Bulgarian President Roumen Radev said on December 14 that he had vetoed amendments to the country’s Electoral Code, passed by Parliament earlier this month after protracted and acrimonious debates.
In his veto motives, Radev said that he vetoed a number of provisions in the bill, saying that the amended law would not guarantee equal treatment of voters, the secrecy of the vote and the “optimal oranisation of the electoral process abroad.”
In particular, he said that the freedom to choose how to cast the vote – using a voting machine or a paper ballot – was not one enshrined in the constitution and that Parliament had to set clear rules for the voting process, in line with the principle of the rule of law.
Parliament also effectively denied voters a choice between machine voting and paper ballots, since the bill requires voters to cast printouts from the voting machines.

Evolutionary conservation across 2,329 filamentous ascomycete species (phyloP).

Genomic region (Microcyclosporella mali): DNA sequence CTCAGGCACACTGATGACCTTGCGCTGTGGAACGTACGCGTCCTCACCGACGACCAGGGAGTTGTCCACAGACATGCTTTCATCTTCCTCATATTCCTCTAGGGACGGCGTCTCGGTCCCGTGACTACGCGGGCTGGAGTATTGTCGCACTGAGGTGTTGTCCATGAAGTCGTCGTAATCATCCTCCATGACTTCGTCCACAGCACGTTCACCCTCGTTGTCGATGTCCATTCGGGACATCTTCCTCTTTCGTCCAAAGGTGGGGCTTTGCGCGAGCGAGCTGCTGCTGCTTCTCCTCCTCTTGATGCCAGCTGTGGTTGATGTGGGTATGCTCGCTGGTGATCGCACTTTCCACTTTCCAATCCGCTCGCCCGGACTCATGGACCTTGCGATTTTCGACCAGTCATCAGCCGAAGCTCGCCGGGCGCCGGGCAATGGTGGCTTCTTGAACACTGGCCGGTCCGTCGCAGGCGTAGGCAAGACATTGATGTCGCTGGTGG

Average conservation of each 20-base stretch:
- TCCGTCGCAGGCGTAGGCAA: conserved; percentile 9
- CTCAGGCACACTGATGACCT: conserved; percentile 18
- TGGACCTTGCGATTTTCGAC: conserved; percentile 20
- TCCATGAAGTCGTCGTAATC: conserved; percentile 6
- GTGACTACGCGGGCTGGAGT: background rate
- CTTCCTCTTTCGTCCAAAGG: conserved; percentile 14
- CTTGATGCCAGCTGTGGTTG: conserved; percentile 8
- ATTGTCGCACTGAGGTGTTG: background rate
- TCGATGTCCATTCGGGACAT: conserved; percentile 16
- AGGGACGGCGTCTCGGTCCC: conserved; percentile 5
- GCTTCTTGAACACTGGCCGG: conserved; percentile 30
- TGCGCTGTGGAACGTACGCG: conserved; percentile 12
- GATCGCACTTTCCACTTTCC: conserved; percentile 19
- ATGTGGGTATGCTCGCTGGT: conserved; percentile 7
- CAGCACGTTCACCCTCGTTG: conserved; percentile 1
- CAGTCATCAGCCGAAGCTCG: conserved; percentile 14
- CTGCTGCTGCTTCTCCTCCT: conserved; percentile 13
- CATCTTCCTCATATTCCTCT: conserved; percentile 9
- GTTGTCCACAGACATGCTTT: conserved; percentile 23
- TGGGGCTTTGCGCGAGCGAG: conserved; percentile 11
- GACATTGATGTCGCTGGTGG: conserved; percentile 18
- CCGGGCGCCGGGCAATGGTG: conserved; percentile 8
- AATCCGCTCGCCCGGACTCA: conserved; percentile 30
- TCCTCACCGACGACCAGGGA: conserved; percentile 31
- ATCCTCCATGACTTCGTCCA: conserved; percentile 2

“Machine voting is no longer an alternative for ballots but is in effect also casting a ballot, just not one printed in the Bulgarian National Bank printing house, but one printed by a machine in the voting precinct. This eliminates the point of machine voting and, in practice, denies voters the ‘right to choose’ how to vote,” Radev said.
Bulgaria’s constitution grants the head of state a limited power of veto, through enabling the President to return legislation to the National Assembly for further discussion. The National Assembly may overturn the President’s veto through a simple majority vote or accept the veto and review the vetoed clauses.
Since taking office in January 2017, Radev made liberal use of this power and the latest Electoral Code amendments were his 29th vetoed bill.
Previous legislatures overturned the veto on all but three occasions – two cases when the provisions in question were withdrawn and one instance where the government coalition failed to muster the support needed to overturn the veto.
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